Will Libido Return After Menopause?

Menopause brings about changes in sexual desire for many women. Learn how you can increase libido after menopause with tips from experts.

Will Libido Return After Menopause?

Menopause is a natural part of life for women, and it can bring about changes in sexual desire. Although many women may still have the desire to have sex after menopause, they may not be as passionate as they were in their 20s. The loss of estrogen and testosterone after menopause can cause changes in a woman's body and sexual desire. Menopausal and postmenopausal women may notice that they don't get aroused as easily and may be less sensitive to touch.

This can lead to a lower interest in sex. However, some postmenopausal women report that their sexual desire has improved. This could be due to lower anxiety related to fear of pregnancy, or because they have fewer responsibilities in raising children, allowing them to relax and enjoy intimacy with their partners. Vaginal dryness can be treated with water-soluble lubricants such as Astroglide or K-Y Jelly.

Don't use lubricants that aren't water-soluble, such as petroleum jelly, because they can weaken latex, the material used to make condoms. You or your partner should continue using condoms until your doctor confirms that you are no longer ovulating and to avoid contracting an STI. Non-water-soluble lubricants can also provide a medium for bacterial growth, particularly in a person whose immune system has been weakened by chemotherapy. Menopause and postmenopause don't protect against STDs.

You can get an STD at any time during your life when you're sexually active. This risk does not decrease with age or with changes in the reproductive system. If left untreated, some STDs can cause serious illness, while others, such as HIV, cannot be cured and can be fatal. Being in a new relationship may cause an increase in libido, but after a while the shine starts to wear off and you may need to work hard.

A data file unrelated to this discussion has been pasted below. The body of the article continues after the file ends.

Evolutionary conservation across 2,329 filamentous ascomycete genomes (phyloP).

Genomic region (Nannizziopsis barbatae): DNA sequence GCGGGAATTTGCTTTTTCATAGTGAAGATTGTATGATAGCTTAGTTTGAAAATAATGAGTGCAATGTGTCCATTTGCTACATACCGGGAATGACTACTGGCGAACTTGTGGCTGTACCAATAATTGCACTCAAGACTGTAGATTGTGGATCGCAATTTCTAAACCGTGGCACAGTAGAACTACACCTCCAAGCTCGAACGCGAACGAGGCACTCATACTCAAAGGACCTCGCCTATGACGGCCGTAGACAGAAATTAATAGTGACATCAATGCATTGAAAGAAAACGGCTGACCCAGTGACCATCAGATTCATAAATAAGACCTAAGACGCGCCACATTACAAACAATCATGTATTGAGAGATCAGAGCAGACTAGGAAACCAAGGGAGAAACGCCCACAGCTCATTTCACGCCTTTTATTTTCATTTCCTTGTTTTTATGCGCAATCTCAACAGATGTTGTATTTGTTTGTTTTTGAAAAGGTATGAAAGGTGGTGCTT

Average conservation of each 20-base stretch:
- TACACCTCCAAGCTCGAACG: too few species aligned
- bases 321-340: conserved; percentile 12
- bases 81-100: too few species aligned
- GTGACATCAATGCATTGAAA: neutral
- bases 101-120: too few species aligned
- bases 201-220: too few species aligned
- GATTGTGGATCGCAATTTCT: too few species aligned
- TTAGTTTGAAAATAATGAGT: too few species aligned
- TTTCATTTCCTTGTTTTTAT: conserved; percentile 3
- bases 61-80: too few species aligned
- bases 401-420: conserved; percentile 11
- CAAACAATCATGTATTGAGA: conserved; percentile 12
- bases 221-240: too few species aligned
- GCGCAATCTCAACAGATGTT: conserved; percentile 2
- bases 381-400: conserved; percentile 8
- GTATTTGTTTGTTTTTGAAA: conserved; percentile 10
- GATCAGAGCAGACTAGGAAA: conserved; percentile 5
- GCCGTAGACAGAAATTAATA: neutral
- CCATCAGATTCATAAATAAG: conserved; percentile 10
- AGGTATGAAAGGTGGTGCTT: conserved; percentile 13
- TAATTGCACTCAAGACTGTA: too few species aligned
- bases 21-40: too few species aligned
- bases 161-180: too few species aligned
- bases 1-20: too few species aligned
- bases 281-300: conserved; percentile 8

Although a glass of wine can increase your libido, drinking too much can make it difficult to achieve orgasm. Switching to bupropion (Wellbutrin) helps some women, although it may not completely restore the loss of libido. Usually, you'll need to keep using vaginal estrogen, as symptoms are likely to return when treatment is stopped. As the first drug approved to stimulate female libido, it has been shown to only slightly improve sexual satisfaction in some women and is intended to be prescribed only to premenopausal women.

Since there are many options available, your doctor can help you find one that keeps your blood pressure low without decreasing your libido. Some studies have shown that systemic hormone replacement therapy can improve libido and sexual responsiveness in women, although it may take three to six months before it is fully effective.

Sara Roshannon
Sara Roshannon

Hipster-friendly zombieaholic. Proud food advocate. Unapologetic music scholar. Amateur tv practitioner. Friendly social media scholar. Subtly charming music trailblazer.

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